Peter Salovey’s recent appointment to the presidency of Yale University, founded by Congregationalist ministers, was cause for celebration for those who admire the Soloveitchik dynasty, an illustrious family of rabbis from Lithuania that includes Rabbi Hayyim Soloveitchik of Brisk (1853-1918), one of the most creative and important Jewish sages of modern times, and Rabbi Joseph Dov Ber Soloveitchik (1903-1993), known simply as “the Rav,” the leader of Modern Orthodoxy in America. In a breathless column, a writer for the Yale Daily News reported on the new president’s rabbinic lineage—under which Salovey himself commented, proudly affirming his place in the family tree as he had come to understand it.
But what went unmentioned in the celebratory genealogy is that Salovey’s forgotten forebear, R. Elijah Zvi Soloveitchik, was forgotten for a reason: his love of Jesus Christ. Indeed, Rabbi Elijah Zvi Soloveitchik (aka Elias Soloweyczyk, 1805-1881), the grandson of R. Hayyim of Volozhin, was an enigmatic traditional rabbi who in the middle decades of the 19th century wrote a commentary to parts of the New Testament (Mark and Matthew) and a book, Kol Kore, which argues for the symmetry between Judaism and Christianity and claims that there is nothing in Christianity that is alien to Judaism. To read the entire article go to Table Magazine: A New Read on Jewish Life. To do so, click HERE.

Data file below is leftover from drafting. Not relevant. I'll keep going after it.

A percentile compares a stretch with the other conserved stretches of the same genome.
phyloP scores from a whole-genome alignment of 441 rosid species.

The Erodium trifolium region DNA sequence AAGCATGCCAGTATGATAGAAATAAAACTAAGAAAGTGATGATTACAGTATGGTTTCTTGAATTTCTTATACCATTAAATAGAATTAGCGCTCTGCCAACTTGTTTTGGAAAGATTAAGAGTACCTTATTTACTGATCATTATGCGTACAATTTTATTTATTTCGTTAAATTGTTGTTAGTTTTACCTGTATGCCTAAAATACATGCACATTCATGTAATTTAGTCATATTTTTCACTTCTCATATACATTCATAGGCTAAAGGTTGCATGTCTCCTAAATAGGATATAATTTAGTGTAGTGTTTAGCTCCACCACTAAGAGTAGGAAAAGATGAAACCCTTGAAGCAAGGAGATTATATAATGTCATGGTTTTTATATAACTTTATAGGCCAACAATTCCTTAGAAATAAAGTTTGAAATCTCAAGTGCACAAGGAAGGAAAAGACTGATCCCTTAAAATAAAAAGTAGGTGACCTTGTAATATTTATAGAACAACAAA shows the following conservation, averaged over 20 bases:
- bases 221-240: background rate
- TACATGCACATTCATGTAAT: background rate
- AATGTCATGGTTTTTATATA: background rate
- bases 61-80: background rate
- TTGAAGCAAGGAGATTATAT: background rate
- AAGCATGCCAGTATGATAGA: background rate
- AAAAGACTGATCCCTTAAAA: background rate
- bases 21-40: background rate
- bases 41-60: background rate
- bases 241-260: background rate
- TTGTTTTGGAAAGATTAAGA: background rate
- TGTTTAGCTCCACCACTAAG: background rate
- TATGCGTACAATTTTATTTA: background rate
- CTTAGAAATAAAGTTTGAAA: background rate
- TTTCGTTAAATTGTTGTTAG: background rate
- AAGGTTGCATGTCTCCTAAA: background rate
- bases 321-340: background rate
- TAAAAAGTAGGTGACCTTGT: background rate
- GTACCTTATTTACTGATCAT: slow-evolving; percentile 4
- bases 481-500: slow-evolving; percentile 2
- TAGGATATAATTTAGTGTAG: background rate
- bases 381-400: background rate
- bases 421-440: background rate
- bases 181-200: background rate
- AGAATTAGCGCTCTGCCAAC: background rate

About the author: Shaul Magid is the Jay and Jeannie Schottenstein Professor of Modern Judaism at Indiana University in Bloomington. His new book American Post-Judaism: Identity and Renewal in a Postethnic Society is due out in March from Indiana University Press.
The Seforim Blog has an interesting article interacting with the above. Click HERE.